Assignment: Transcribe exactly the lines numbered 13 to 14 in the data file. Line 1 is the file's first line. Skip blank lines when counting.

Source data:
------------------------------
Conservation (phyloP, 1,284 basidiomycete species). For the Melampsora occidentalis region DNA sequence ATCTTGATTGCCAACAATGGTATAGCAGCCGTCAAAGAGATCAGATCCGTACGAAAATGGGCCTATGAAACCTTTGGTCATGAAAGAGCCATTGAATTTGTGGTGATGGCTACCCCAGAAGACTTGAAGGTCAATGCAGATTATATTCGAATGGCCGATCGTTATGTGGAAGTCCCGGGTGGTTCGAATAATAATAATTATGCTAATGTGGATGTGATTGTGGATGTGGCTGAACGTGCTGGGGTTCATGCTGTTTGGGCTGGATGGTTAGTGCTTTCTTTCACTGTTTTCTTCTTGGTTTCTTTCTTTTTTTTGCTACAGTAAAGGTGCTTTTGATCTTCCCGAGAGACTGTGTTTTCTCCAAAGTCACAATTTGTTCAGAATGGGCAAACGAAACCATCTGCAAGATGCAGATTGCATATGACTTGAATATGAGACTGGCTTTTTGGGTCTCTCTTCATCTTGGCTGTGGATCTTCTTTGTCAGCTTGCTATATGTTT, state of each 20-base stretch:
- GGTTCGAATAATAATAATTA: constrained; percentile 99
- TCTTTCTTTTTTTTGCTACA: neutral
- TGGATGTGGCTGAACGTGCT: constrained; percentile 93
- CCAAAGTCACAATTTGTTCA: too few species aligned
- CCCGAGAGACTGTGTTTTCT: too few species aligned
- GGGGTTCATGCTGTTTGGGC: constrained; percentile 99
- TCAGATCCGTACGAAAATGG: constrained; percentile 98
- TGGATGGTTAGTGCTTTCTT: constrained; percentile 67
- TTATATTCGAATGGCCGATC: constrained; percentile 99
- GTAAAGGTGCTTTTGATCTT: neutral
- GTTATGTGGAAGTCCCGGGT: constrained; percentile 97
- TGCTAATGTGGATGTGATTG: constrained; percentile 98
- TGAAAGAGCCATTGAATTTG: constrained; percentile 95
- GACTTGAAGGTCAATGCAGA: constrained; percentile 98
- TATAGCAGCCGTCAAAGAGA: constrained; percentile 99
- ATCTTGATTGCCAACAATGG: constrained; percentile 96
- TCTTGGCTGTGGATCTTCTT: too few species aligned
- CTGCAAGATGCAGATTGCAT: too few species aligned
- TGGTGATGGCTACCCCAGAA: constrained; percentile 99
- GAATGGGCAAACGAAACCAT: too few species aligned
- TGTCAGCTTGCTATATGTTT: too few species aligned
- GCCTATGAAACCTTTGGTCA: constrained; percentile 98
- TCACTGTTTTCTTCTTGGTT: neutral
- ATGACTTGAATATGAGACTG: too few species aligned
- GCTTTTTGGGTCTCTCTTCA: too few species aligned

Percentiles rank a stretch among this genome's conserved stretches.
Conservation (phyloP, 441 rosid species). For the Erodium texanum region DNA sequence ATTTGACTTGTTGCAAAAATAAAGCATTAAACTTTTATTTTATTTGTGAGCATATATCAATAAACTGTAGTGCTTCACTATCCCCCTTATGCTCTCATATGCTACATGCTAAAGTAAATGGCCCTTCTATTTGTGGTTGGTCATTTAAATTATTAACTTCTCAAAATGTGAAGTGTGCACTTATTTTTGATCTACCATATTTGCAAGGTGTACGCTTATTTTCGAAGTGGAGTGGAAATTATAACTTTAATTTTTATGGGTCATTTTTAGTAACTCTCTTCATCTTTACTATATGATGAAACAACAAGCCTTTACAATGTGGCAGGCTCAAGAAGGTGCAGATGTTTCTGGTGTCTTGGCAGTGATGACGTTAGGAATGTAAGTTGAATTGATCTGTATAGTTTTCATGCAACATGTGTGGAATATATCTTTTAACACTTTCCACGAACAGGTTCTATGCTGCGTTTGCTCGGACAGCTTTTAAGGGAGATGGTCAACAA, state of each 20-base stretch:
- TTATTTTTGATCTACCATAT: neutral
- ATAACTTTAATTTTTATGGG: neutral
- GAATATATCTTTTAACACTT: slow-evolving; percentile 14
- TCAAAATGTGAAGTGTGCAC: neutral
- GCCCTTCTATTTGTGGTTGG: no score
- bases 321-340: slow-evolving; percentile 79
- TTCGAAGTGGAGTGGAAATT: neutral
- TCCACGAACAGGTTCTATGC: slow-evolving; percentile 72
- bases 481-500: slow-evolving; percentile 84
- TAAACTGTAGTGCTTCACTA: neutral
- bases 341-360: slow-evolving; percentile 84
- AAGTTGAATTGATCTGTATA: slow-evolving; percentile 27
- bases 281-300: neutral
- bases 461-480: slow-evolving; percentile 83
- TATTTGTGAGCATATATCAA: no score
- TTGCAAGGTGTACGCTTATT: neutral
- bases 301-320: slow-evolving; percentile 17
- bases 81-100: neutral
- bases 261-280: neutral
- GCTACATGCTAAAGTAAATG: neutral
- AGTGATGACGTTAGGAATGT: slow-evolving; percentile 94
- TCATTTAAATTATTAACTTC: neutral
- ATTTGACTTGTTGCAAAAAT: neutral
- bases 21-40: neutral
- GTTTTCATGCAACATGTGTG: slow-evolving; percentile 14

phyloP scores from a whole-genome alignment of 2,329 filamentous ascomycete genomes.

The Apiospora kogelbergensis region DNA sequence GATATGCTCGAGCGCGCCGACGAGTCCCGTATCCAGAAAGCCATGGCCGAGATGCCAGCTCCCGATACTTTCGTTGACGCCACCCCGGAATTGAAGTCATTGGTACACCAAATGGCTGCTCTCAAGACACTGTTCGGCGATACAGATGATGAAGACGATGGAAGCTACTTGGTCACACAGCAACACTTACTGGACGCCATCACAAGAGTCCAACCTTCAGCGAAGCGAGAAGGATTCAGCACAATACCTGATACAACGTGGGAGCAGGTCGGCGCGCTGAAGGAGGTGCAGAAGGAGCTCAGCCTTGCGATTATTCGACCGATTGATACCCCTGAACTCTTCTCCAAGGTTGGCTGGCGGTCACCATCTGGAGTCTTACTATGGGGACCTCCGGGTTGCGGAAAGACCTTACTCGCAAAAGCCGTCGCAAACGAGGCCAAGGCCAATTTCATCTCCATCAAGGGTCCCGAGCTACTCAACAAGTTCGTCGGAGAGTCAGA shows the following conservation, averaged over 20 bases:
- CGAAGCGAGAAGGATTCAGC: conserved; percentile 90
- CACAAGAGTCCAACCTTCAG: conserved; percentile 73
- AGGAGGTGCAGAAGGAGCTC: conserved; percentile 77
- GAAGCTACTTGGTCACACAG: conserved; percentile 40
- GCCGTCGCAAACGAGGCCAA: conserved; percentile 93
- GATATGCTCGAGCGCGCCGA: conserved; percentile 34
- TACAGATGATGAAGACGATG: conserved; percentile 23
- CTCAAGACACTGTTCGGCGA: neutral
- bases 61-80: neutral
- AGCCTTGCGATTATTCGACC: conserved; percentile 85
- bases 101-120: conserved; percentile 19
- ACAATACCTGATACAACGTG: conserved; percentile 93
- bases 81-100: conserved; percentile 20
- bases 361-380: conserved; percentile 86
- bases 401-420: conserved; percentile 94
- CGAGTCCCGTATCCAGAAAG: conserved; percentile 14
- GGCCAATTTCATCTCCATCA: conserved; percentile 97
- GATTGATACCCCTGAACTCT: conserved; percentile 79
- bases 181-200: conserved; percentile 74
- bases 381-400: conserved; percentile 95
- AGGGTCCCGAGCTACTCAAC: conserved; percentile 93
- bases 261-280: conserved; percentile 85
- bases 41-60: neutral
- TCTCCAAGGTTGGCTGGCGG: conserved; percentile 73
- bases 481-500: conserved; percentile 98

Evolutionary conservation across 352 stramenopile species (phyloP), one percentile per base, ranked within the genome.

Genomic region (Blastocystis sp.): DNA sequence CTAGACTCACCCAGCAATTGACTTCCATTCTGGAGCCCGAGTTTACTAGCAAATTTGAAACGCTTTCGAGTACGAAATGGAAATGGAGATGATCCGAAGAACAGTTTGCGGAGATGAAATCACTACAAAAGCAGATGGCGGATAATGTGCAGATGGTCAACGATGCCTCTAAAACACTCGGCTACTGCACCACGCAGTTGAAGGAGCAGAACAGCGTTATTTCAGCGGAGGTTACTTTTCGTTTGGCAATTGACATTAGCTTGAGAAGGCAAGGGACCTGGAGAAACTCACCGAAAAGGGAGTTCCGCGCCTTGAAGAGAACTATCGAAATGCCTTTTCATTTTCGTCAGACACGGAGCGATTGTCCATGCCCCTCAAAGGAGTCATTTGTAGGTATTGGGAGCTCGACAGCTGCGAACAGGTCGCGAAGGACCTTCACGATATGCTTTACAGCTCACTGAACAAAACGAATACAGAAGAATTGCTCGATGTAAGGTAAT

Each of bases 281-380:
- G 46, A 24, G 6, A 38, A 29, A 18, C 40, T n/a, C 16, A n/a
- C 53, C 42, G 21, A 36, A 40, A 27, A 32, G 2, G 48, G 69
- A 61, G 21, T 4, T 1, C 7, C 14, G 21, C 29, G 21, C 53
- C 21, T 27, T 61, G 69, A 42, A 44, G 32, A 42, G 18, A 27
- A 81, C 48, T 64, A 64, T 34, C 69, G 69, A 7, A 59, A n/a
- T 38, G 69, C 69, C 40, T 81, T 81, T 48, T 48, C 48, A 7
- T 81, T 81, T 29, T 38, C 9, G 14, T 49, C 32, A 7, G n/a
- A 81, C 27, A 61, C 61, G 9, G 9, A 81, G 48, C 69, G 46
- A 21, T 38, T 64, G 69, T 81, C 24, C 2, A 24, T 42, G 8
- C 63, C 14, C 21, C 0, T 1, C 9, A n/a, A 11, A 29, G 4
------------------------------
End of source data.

- TGCTAATGTGGATGTGATTG: constrained; percentile 98
- TGAAAGAGCCATTGAATTTG: constrained; percentile 95